• How This Gecko-Inspired Technology Can Transform Adhesives

    Researchers at Stanford University have created gecko-inspired adhesive grips that can help humans climb more efficiently, and may provide a better grip for robotic arms in factories, and possibly even in space.Researchers at Stanford University have created gecko-inspired adhesive grips that can help humans climb more efficiently, and may provide a better grip for robotic arms in factories, and possibly even in space.The new adhesive technology—discussed in this month’s Journal of the Royal...
  • What Types of Biocompatibility Testing Do You Need to Perform?

    On Thursday, December 4 at BIOMEDevice San Jose, Thor Rollins, in vivo biocompatibility section leader at Nelson Laboratories Inc. (Salt Lake City, UT), will speak on “Materials Selection and Sampling Techniques for Biocompatibility (ISO 10993).” Some of the themes that he will present at the conference are addressed in the following Q&A.MPMN: Please go into ISO 10993-1 and why cytotoxicity testing is used for screening medical device materials.Rollins: Cytotoxicity testing is used for...
  • 3-D Printing Takes on Injection Molding

    Despite the promise of 3-D printing, it has yet to replace injection molding systems, which have historically been substantially less expensive and faster than 3-D printing for most applications.But that could soon change, however.The capabilities of 3-D printing systems are growing at an exponential rate, leading the company 3D Systems to proclaim that Moore’s law could be used to describe its growth trajectory. Originally used to describe the doubling of transistors on integrated circuits...
  • Using a T-Shirt Printer to Make Medical Circuits

    Researchers in Singapore have managed to print sophisticated electronic circuits with a T-shirt printer. The circuits’ resistors, transistors, and capacitors are made using nontoxic materials such as silver nanoparticles, carbon, and plastics. The circuits can be deposited on a range of materials, including common ones including paper, plastic, and aluminum foil.Led by printed electronics expert Joseph Chang, a Nanyang Technological University professor, the research could be used for a broad...
  • Microneedle Technology Could Treat Major Eye Diseases

    A new treatment option involving microneedle technology is being explored for patients suffering from two major eye diseases: glaucoma and corneal neovascularization. The technology could provide a new avenue to deliver drugs to specific areas within the eye to target different diseases.The details were released in the November 13th issue of Investigative Ophthalmology and Visual Science, a journal supported by the National Eye Institute of the National Institutes of Health. The research was...
  • 4 Questions Mobile Health Designers Should Ask

    Officials at pioneering flexible electronics company MC10 are researching how to adapt their technology to track the progression of Parkinson’s disease, muscular dystrophy, ALS, and similar movement disorders. The questions they are asking involve design challenges that most device designers in the mobile health space need to consider. MC10 has technology for flexible, stretchable electronics. (Photo courtesy of MC10)The research stems from a development partnership Cambridge, MA–...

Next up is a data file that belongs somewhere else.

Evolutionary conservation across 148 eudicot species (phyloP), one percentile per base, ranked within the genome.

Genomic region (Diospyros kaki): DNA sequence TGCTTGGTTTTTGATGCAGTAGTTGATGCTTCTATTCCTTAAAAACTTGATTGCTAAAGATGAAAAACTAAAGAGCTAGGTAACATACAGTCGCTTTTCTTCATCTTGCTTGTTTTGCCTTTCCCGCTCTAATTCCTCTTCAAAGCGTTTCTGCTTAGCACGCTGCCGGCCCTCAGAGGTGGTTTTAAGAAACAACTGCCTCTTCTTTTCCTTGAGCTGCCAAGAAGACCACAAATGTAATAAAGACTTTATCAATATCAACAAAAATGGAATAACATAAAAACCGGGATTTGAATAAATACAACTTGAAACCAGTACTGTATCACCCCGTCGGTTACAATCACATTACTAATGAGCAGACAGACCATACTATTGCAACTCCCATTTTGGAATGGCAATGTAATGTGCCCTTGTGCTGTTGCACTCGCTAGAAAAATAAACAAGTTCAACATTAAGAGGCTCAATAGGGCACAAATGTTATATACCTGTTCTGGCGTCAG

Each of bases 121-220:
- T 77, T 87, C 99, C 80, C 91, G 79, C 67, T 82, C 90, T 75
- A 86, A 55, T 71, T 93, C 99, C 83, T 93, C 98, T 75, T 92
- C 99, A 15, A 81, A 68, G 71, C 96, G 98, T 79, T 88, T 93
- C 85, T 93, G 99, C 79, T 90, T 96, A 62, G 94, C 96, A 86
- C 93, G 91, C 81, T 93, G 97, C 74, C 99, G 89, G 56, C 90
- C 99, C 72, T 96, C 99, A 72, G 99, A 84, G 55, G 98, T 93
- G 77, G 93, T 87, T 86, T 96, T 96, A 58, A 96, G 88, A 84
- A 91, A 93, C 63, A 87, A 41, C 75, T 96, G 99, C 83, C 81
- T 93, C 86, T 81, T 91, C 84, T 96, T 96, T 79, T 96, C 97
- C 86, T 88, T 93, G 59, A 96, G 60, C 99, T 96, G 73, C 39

• This Degradable Material Is Tough Over the Long Haul

    One limitation of many resorbable biomaterials is their strength profile. While offering considerable strength upfront, their durability degrades quickly over time. One company, Novus Scientific (Uppsala, Sweden), sought to solve this problem through a material innovation that involved knitting two degradable polymers together to create a surgical mesh that provides tissue support for six to nine months.The first of the two polymers, a copolymer of glycolide, lactide and trimethylene...
  • How an NBA Player Created a Medical Device

    Former New York Knicks player Jonathan Bender came up with the idea for a Class I medical device after suffering from a knee injury that proved to be a problem on the basketball court. A creative person by nature, Bender had the idea for what would come to be called the JB Intensive Trainer—a device that can relieve stress on joints while strengthening the muscles supporting them. Bender made the first prototype of the device, fashioning it out of parts from the local hardware store.After...
  • 6 Things to Remember When Working with an EMS Provider

    There can be plenty to juggle when partnering with an electronic manufacturing services (EMS) provider. Here’s how to avoid dropping one of the balls.By Chris Alessio, VP Sales and Programs, Hunter Technology Corp.Medtech OEMs should consider working with an EMS listed as an IPC Trusted Manufacturing Source. Shown here is Hunter's facility in Milpitas, CA.The path to a finished medical device is studded with stringent requirements, substantial investments, and federal and state limitations....
  • New Implantable Diabetes Device Receives Major Backing

    A tiny drug-loaded implantable pump that can be used to help treat patients with Type 2 diabetes has received significant financial backing from French pharmaceutical company Servier. The French company believes that the device developed by Boston-based startup Intarcia Therapeutics can transform the global market for patients with diabetes. Intarcia’s lead product candidate, ITCA 650 (continuous subcutaneous delivery of exenatide), as shown on the company's website.Servier recently...